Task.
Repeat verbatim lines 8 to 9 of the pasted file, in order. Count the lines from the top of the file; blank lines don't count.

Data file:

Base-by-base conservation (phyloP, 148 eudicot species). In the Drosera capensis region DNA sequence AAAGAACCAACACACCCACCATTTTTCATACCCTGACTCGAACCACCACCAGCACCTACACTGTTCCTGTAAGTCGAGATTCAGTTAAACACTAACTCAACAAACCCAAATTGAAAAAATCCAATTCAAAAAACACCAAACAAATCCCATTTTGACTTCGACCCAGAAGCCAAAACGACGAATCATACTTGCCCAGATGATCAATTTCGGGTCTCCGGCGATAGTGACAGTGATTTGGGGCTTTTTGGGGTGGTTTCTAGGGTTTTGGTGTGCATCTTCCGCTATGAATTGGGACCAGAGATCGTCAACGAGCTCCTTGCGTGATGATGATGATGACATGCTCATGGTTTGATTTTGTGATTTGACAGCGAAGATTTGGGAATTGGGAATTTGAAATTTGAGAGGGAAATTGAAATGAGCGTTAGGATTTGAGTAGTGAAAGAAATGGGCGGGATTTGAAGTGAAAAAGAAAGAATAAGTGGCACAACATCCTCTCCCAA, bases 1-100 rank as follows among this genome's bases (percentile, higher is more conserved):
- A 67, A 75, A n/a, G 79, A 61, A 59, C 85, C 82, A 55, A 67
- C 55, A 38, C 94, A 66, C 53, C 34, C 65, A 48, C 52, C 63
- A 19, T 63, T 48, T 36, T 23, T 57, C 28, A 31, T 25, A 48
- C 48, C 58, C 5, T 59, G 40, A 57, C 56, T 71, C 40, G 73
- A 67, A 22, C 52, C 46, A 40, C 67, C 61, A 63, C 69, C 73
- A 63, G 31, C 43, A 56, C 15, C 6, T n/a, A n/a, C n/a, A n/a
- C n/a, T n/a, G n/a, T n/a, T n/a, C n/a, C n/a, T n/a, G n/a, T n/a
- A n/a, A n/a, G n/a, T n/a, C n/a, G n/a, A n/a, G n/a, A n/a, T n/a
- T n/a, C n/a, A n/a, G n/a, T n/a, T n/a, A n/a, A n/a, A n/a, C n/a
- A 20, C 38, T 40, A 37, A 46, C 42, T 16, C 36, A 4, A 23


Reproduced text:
- C n/a, T n/a, G n/a, T n/a, T n/a, C n/a, C n/a, T n/a, G n/a, T n/a
- A n/a, A n/a, G n/a, T n/a, C n/a, G n/a, A n/a, G n/a, A n/a, T n/a